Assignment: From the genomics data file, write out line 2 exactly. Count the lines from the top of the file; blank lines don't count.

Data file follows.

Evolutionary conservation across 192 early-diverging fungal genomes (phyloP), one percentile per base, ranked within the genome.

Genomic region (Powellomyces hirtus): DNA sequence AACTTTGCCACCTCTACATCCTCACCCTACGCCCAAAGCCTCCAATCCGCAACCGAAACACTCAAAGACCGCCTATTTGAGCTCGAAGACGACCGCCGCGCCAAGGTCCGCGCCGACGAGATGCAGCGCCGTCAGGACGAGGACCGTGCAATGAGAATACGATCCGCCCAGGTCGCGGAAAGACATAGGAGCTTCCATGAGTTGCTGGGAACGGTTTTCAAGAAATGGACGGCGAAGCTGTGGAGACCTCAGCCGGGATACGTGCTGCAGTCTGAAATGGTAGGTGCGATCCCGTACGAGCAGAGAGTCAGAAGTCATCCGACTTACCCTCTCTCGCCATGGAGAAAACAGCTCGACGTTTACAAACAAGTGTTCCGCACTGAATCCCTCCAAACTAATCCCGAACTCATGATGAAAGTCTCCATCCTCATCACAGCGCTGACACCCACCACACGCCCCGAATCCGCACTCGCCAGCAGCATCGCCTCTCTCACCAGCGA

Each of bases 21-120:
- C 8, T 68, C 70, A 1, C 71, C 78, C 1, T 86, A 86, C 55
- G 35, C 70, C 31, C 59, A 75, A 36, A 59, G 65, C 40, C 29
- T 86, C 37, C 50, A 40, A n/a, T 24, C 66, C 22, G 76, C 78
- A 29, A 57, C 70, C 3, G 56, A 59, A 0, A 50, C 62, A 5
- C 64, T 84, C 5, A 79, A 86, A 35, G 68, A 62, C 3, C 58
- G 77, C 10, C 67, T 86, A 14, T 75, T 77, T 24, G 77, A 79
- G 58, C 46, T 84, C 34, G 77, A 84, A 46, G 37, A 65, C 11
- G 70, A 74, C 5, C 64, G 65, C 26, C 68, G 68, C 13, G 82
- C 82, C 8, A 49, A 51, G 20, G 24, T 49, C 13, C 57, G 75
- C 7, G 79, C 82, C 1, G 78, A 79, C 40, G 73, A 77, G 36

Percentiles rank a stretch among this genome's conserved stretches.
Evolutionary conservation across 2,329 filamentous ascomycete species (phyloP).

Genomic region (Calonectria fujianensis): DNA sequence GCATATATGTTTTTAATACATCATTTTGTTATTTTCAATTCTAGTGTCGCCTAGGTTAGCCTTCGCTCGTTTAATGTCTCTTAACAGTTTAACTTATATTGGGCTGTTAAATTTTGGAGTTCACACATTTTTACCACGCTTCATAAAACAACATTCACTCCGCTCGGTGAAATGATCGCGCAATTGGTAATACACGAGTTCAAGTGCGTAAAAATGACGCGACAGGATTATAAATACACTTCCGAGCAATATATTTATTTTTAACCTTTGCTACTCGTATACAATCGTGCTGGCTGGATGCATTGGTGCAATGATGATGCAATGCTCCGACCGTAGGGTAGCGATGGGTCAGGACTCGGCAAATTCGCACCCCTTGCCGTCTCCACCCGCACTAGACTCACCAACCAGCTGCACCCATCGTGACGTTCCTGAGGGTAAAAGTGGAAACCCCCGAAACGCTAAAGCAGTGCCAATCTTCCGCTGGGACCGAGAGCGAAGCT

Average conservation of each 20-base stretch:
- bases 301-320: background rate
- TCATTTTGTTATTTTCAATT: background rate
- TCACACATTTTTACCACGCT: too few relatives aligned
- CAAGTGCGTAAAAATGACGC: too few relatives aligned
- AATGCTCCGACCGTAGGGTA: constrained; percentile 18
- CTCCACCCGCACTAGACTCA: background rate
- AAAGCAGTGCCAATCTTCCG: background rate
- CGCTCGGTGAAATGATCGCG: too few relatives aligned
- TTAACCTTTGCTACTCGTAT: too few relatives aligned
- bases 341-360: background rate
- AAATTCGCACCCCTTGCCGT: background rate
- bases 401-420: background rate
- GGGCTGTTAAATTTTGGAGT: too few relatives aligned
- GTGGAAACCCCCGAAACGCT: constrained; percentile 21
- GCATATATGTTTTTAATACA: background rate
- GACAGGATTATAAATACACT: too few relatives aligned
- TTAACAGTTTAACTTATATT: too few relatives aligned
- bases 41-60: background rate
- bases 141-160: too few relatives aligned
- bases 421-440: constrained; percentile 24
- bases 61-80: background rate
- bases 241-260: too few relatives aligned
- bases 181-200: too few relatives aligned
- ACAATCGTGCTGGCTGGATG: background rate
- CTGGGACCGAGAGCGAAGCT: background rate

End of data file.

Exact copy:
Genomic region (Powellomyces hirtus): DNA sequence AACTTTGCCACCTCTACATCCTCACCCTACGCCCAAAGCCTCCAATCCGCAACCGAAACACTCAAAGACCGCCTATTTGAGCTCGAAGACGACCGCCGCGCCAAGGTCCGCGCCGACGAGATGCAGCGCCGTCAGGACGAGGACCGTGCAATGAGAATACGATCCGCCCAGGTCGCGGAAAGACATAGGAGCTTCCATGAGTTGCTGGGAACGGTTTTCAAGAAATGGACGGCGAAGCTGTGGAGACCTCAGCCGGGATACGTGCTGCAGTCTGAAATGGTAGGTGCGATCCCGTACGAGCAGAGAGTCAGAAGTCATCCGACTTACCCTCTCTCGCCATGGAGAAAACAGCTCGACGTTTACAAACAAGTGTTCCGCACTGAATCCCTCCAAACTAATCCCGAACTCATGATGAAAGTCTCCATCCTCATCACAGCGCTGACACCCACCACACGCCCCGAATCCGCACTCGCCAGCAGCATCGCCTCTCTCACCAGCGA